Pedalling along at a leisurely speed, we roll rhythmically past lush green pastures, with the occasional curious herd of cows stopping mid munch to study our progress.
The long, quiet road stretches out towards the uncluttered horizon, with the promise of a picnic lunch under warm blue skies at the end of our journey.
I am happily embracing the slower pace of Sanday time.
Myself, my husband and our fast but typically lazy lurcher, are in the first of the trio of neighbouring Orkney islands that we plan to visit in a week. Our arrival day in Sanday sees us cycle five miles from the attractive Lady Village to Whitemill Bay, armed with picnic supplies from the community store - one of two extremely well-stocked shops on the island. We meet the occasional car and, without fail, are greeted with some of the most enthusiastic island waving I've encountered...even R2-D2 and C-3PO have adopted the native welcome.
Whitemill Bay turns out to be a utopia of clear turquoise water fringed by a seemingly never-ending stretch of white sand. Sanday has earned its name thanks to a higher than average number of beautiful beaches like this. The island is also famed for its abundance of archaeology and we discover more about its long history at the heritage centre. A little kitchen with a notice inviting visitors to help themselves to tea and coffee is a small gesture but makes us feel hugely welcome.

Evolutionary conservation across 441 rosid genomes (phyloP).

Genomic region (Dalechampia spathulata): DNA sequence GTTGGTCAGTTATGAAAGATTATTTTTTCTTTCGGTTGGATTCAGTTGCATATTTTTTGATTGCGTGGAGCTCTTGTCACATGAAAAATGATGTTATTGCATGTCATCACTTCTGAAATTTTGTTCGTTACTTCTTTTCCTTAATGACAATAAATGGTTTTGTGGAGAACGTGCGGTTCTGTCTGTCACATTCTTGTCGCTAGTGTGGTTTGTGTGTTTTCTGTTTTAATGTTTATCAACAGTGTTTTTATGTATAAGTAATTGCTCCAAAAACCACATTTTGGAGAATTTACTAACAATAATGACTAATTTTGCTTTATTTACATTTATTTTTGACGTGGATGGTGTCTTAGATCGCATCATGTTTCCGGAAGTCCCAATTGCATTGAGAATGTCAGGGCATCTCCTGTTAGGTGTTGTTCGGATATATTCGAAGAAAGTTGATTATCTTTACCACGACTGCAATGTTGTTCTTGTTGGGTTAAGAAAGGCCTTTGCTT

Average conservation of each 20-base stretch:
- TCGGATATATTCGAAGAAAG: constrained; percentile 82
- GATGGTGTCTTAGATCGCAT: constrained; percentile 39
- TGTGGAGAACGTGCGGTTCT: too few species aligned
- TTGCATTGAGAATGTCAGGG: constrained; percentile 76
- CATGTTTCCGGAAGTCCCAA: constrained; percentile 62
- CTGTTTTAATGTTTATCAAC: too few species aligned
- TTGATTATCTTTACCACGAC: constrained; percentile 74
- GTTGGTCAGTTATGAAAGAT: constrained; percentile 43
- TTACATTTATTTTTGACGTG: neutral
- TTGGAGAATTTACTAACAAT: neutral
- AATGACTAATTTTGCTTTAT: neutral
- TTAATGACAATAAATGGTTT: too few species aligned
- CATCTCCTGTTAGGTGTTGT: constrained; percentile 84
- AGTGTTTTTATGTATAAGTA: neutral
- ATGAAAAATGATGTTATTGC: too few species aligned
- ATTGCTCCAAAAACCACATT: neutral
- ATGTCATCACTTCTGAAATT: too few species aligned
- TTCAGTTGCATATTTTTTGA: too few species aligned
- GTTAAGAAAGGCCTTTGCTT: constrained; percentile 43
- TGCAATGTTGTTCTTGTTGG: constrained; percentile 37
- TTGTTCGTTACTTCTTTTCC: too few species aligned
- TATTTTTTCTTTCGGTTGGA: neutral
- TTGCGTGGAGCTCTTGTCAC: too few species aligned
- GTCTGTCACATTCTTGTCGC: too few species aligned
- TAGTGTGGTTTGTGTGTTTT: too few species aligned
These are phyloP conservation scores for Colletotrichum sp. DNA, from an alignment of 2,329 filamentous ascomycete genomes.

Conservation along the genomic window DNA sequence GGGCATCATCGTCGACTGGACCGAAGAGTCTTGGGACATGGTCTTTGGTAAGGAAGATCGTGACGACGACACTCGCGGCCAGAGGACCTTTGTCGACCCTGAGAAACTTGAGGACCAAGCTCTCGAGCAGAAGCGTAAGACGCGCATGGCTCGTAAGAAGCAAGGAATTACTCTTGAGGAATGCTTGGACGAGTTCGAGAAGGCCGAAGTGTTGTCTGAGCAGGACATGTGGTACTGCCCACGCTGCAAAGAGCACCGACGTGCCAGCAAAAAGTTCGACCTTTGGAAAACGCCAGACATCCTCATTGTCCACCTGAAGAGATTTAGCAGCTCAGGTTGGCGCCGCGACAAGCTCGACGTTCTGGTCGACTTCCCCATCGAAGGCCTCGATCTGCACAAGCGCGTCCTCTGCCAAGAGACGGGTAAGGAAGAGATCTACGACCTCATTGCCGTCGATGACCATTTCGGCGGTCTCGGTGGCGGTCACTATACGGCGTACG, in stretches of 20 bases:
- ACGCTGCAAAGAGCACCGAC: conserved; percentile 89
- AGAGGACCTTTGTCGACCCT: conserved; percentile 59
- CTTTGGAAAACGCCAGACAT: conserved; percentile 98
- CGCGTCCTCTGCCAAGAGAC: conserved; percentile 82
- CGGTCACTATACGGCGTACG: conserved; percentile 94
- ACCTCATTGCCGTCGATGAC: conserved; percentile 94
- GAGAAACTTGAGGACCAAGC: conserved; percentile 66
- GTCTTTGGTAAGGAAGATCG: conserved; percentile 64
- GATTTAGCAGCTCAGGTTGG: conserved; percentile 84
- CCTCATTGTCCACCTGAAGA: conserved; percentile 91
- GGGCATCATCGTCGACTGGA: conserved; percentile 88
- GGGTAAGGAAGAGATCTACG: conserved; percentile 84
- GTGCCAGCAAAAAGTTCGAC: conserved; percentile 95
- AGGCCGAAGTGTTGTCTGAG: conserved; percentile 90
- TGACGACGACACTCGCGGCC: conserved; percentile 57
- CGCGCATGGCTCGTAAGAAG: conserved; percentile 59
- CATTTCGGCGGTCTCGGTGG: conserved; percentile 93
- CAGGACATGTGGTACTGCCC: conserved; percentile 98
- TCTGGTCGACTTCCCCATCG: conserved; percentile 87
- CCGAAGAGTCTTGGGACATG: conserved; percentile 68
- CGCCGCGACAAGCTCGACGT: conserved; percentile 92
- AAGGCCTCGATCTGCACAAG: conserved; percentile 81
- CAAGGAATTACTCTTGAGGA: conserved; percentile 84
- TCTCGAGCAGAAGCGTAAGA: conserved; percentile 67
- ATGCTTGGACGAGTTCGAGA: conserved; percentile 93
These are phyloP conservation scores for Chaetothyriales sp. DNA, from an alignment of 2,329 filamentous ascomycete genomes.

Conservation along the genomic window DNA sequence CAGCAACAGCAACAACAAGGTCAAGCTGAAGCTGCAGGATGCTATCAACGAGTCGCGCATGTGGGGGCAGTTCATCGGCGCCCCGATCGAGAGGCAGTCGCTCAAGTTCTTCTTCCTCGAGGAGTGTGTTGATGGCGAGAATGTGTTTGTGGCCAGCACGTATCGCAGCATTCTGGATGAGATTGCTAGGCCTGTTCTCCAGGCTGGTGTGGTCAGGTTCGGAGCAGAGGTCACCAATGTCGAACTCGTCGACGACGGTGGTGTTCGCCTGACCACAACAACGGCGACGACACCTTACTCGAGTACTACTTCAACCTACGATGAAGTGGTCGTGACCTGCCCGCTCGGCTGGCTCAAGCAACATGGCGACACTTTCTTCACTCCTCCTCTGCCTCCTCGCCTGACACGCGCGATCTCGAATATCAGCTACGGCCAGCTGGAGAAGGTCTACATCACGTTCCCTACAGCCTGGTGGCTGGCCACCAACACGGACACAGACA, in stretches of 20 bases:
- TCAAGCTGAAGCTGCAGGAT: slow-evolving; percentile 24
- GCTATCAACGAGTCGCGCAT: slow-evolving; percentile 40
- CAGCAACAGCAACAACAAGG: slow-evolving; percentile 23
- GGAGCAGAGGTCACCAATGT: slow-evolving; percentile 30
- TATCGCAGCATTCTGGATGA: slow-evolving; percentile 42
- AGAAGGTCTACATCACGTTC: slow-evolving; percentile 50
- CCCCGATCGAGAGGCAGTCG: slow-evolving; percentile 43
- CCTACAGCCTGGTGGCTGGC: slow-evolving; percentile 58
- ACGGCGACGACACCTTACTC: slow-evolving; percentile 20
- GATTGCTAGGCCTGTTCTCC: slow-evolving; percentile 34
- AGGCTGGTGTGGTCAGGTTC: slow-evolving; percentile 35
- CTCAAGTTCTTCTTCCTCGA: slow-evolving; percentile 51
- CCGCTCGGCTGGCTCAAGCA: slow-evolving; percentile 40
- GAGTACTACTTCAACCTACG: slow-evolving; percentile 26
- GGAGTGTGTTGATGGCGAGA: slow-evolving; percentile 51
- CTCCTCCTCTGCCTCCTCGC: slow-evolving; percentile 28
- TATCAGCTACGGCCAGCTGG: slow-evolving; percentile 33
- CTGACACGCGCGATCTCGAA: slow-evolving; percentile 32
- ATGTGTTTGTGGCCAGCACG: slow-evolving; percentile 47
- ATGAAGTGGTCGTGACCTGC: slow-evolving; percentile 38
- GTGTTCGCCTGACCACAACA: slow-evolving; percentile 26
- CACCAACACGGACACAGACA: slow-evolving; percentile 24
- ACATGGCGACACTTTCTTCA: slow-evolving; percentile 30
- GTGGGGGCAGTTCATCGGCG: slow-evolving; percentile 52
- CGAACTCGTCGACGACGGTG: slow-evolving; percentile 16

Over the following couple of days, we also visit the settlement of Kettletoft, stopping at one of the two hotel pubs where we chat with some locals. The Craft Hub next door offers the opportunity to buy local handmade goods. We head north east and at low tide we venture barefoot across the tidal causeway to the lighthouse at Start Point. The sweetie-like black and white stripes are a unique design among Scottish lighthouses. Mainly we just enjoy the opportunity to switch off and relax.
From what I can see, Sanday appears to be a flourishing community compared to many other small Scottish islands. The local development trust has an ethos of creating a quality of life for the 550 residents that is second to none. If they are as happy as their infectious waving indicates, their plan seems to be working.
On our third day we depart for the 20-minute crossing to Eday, a much more compact island than Sanday. On the first evening we easily cover the six miles from the ferry terminal to the road end in the north. The route takes us through the heart of the island, past the local shop, health centre and heritage museum. We stop briefly to survey the small runway of London Airport which brings amusement to many visitors. It is polar opposite to any airport you will ever find in the British capital.
Despite the close proximity to Sanday, I am fascinated by the hugely different appearance of Eday. Purple heather-clad moors cover much of the island and when the sunny weather breaks the following day, I can't help but think the sparse landscape suits the wet and windswept conditions. It feels as if we have landed at the edge of the world.